A recent Ipsos MORI poll found that public perceptions on key issues underlying public policy – such as immigration, population structure and religion – are often wrong to a surprising degree.  One issue discussed in this poll was teenage pregnancy. The poll reported that British people think, on average, that 16% of all teenage girls aged 15-19 give birth every year, while the actual figure is only 3%. This post examines statistics on falling rates of teenage pregnancy in England and Wales*, and looks at variation between local areas.

The most recent ONS Conception Statistics show that in 2012 there were 44 conceptions for every 1,000 women aged 15-19 in England and Wales – equivalent to 4.4% of all women in this age category. This compares with a rate of 127 per 1,000 for women aged 25-29, the highest child-bearing age group. For those aged 15-17, the rate is 28 per 1,000. I will focus mostly on this latter group here – ages 15-17 – since the ONS conception data provides more detail on this category.

As the following chart shows, conception among girls aged 15-17 has fallen sharply since 2008 in England and Wales. In 2012 the rate was 30% lower than in 2007.

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Conception rates among 15-17 year olds vary substantially across the country. The following table and map show local authority-level data aggregated over the last three years.

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There is a negative correlation between 15-17 conception rates and educational attainment: areas with higher teenage pregnancy rates tend also to be those with a lower percentage of pupils attaining five GCSEs at A*-C including English and Maths.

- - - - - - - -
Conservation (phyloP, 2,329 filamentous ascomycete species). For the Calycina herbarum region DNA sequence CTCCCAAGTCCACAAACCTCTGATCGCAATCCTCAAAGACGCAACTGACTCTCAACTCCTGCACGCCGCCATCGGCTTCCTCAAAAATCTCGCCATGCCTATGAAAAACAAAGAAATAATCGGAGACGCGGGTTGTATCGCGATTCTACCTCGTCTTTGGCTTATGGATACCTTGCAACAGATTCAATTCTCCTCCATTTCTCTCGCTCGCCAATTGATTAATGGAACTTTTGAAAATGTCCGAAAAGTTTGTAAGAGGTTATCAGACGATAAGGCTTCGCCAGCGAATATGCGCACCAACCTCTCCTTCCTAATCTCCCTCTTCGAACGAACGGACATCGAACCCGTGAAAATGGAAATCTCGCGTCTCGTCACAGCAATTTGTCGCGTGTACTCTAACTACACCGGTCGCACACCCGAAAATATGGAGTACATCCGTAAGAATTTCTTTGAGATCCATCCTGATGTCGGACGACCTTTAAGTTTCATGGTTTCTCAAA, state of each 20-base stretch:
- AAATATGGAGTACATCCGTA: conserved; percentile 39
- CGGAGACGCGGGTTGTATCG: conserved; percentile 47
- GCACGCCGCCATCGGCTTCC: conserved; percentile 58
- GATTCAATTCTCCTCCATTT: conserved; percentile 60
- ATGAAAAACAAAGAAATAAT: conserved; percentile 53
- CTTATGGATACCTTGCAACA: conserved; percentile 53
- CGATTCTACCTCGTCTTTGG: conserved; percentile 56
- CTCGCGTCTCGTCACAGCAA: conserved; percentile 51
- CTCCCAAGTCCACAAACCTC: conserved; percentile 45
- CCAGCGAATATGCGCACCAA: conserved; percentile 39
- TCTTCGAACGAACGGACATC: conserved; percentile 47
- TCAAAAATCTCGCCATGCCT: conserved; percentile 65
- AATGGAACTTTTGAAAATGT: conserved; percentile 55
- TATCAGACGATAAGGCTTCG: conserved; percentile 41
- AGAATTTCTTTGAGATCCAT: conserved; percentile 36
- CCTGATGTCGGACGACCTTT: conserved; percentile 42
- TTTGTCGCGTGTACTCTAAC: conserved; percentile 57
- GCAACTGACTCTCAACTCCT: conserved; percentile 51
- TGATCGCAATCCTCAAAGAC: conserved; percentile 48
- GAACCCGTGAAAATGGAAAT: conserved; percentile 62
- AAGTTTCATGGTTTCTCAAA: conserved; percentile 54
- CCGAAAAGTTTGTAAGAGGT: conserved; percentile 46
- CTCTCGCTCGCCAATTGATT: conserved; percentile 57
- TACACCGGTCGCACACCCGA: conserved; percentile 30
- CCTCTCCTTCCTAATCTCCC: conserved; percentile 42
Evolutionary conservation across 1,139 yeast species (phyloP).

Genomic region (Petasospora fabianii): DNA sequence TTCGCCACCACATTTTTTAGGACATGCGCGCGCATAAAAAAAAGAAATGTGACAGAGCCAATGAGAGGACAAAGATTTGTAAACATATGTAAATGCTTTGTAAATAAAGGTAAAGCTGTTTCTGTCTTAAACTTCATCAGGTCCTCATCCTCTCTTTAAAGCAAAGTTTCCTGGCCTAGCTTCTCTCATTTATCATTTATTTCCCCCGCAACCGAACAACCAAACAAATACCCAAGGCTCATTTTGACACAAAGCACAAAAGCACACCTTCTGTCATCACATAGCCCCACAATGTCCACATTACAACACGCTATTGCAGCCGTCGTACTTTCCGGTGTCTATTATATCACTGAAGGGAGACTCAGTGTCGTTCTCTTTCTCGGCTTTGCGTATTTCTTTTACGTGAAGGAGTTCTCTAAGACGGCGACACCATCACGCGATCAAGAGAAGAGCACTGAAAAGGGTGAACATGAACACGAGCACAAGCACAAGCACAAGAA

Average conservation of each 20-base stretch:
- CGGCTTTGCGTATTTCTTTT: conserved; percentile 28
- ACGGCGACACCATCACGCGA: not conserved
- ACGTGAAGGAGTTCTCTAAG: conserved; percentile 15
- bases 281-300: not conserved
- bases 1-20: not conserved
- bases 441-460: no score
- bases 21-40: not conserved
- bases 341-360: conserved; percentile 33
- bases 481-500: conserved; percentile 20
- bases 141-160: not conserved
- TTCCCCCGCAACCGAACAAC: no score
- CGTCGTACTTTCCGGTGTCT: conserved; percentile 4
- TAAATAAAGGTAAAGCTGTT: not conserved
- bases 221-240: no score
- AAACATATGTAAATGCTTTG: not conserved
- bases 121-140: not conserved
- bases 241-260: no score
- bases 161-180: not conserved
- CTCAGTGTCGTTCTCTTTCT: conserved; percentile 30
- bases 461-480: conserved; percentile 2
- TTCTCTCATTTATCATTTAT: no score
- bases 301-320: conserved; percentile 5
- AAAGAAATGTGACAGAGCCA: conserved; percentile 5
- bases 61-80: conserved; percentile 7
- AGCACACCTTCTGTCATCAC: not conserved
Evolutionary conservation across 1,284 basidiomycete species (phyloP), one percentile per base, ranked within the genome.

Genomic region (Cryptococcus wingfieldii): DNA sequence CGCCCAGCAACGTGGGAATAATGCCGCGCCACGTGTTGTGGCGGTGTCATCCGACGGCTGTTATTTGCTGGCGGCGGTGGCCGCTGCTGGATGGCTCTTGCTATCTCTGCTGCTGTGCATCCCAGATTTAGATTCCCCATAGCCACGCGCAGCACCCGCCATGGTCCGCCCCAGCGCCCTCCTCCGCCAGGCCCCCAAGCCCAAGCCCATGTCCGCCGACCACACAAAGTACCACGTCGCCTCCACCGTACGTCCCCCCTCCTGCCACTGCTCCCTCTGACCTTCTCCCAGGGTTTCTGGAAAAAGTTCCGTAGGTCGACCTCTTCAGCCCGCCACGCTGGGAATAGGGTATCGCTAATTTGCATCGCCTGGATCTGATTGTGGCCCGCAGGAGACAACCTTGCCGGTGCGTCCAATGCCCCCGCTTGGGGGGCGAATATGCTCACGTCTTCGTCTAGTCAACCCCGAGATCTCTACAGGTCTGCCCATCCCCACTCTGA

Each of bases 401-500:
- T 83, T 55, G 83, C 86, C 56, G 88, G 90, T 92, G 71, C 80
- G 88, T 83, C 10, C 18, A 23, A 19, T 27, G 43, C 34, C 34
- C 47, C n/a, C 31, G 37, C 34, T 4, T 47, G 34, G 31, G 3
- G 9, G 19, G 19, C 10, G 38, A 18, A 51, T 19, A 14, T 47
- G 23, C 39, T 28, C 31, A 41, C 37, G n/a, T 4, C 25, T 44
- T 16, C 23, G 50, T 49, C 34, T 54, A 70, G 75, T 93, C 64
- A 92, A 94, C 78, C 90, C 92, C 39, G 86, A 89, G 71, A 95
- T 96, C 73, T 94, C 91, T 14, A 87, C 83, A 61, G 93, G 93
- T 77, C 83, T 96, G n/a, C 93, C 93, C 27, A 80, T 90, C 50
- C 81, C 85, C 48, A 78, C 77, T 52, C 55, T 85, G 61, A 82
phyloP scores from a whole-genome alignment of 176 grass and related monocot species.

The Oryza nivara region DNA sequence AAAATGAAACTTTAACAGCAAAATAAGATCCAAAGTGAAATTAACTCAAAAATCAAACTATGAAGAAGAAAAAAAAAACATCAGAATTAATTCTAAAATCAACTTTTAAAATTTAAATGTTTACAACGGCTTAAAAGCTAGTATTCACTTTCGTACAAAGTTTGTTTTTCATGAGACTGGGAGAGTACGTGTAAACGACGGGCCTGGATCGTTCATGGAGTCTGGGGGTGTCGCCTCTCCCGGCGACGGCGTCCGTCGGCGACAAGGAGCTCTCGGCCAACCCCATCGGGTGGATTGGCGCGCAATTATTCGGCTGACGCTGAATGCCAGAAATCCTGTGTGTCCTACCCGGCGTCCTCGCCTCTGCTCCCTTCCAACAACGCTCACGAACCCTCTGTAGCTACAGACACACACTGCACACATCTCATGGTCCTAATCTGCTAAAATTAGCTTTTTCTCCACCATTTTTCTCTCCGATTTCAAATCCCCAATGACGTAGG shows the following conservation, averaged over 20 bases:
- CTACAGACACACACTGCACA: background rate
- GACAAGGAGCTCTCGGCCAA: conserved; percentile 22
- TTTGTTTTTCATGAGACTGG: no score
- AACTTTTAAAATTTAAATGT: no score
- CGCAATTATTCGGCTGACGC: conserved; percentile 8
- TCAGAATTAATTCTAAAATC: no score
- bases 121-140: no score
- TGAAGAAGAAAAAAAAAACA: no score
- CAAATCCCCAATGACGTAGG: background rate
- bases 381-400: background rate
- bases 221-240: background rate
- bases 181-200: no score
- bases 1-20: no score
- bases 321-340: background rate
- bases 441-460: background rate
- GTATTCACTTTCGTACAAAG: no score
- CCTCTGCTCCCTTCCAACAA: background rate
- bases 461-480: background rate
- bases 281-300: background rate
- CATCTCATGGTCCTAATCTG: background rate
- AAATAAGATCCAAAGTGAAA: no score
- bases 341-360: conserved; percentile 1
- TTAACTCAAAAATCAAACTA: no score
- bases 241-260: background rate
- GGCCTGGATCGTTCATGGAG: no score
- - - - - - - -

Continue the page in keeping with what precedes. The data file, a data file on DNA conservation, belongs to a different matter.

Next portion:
Conception rates among 15-17 year olds have fallen in almost every local authority since 1998, as the next map shows. In particular, many areas of Inner London and South Wales have experienced a substantial fall. Only in Devon is there a cluster of authorities where rates have risen – but as the map above shows, most of these areas still have lower than average teenage pregnancy rates even after these rises. The other areas with rising rates highlighted below are Maldon (Essex), Rushcliffe (Notts), Daventry (Northants) and South Ribble (Lancs).

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The fall in conception rates is not the only interesting trend in this data. The breakdown of outcomes has also changed since 1998: pregnancies among 15-17 year olds are now more likely to result in abortion, with close to 50% of such pregnancies having this outcome. The abortion rate among this age group actually rose between 2004 and 2007, but since then has fallen along with the maternity rate. As a result, while the conception rate has fallen by 40% since 1998, the maternity rate has fallen by 48%.

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Once again, there is substantial variation in the prevalence of abortion among pregnant 15-17 year olds across England and Wales. The following chart shows the percentage of conceptions resulting in abortion by local authority from 2010 to 2012. Notice that while Rutland and Uttlesford (Essex) were both among the areas with the lowest conception rates above, they appear in opposite categories here: Rutland has among the lowest percentage of conceptions resulting in abortion, while Uttlesford has among the highest.

There is a slight negative correlation between conception rate and percentage of conceptions resulting in abortion – meaning that areas with lower conception rates tend to have a slightly higher percentage of conceptions resulting in abortion. The following map shows local variation in this data. In areas shaded white, data is unavailable or has been suppressed.

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The next ONS conception data release, covering 2013, is due in February-March 2015.

Carl Baker

* Data for Scotland, using slightly different categories, is available here. Northern Irish data is available here.
** The ‘above average’/’below average’ categories on the maps in this post are defined in terms of standard deviations from the average.